Judge Steven Rhodes today approved the city’s plan to refinance $1.5 billion of its water department debt.
Earlier this month, the city announced a tentative agreement with creditors for the Detroit Water and Sewerage Department. The deal would allow for the refinancing of long-term debt because the city would buy back and then re-issue bonds. Since then, several bondholders have accepted the new terms. About $1.5 billion worth of water department debt will be re-financed at a lower interest rate under the plan.
Emergency Manager Kevyn Orr testified today that the deal saves the water department more than $ 11 million annually on debt service for about two decades. It also means several creditors will no longer object to the city’s financial restructuring plan because their bonds are not impaired as part of the settlement, which will help confirmation of the city’s Plan of Adjustment when the trial begins Sept. 2.
Here’s a timeline of how the DWSD deal unfolded:
Aug. 6: The Detroit Water and Sewerage Department approved a deal to allow the re-financing of about $5.2 billion in debt. After weeks of confidential mediation sessions, the city and its water department bond holders and insurers reached the agreement. It allows the city to buy back existing bonds and then re-sell them at a lower rate to pay off old debt. Commissioners for the Detroit Water and Sewerage Department say the deal will save customers money and reduce some operating costs for the department.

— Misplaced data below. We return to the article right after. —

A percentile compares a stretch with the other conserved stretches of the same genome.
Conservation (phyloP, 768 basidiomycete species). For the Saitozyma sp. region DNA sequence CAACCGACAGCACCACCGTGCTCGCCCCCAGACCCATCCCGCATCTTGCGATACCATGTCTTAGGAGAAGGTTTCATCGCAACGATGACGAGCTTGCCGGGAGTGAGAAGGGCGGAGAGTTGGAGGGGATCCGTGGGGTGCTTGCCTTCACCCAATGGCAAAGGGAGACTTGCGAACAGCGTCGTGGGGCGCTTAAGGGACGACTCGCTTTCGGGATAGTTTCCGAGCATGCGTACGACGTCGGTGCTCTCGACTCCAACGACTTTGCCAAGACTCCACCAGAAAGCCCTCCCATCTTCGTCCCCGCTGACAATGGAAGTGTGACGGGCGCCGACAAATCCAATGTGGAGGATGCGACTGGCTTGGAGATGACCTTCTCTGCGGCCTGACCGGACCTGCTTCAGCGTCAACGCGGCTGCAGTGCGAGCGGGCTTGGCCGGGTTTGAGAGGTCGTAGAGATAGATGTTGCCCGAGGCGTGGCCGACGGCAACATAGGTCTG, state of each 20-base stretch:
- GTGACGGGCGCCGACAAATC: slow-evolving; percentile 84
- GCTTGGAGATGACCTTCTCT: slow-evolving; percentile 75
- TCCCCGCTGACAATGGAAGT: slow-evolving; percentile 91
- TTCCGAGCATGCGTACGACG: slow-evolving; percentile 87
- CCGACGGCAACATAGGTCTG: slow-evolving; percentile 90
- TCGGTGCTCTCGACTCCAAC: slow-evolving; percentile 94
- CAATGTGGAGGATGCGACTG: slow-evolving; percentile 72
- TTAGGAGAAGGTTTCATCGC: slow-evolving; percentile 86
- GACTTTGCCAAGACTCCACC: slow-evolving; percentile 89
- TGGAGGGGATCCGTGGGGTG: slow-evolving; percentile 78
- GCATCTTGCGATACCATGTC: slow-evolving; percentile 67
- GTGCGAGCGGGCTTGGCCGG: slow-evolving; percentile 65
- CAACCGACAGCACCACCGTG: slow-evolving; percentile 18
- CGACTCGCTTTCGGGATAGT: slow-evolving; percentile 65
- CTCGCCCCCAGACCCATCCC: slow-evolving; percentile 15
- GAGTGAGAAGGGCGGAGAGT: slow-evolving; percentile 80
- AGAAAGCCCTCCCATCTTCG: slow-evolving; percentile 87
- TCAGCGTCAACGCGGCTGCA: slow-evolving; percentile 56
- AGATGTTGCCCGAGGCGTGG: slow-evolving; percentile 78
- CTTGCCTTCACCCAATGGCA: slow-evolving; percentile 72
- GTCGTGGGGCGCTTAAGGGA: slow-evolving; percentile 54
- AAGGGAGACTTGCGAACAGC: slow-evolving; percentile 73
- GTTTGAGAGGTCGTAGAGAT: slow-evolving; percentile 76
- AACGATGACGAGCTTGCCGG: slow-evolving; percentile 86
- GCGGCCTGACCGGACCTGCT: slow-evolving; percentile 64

More on that announcement here.
Aug. 12: The Michigan Finance Authority passed a resolution approving financing for the bonds if the tender went through.
Aug. 13: The Detroit Board of Water Commissioners authorized the terms of the new funding for bonds.
Aug. 14: Detroit’s Emergency Manager Kevyn Orr issued an order that ratified the Board of Water Commissioners resolutions. The Detroit City Council approved the re-financing deal.
Aug. 19: The Michigan Department of Treasury authorized the bonds.
Aug. 22: The Detroit Board of Water Commissioners accepted the bonds that had been tendered. The Emergency Manager approved and ratified the board’s order.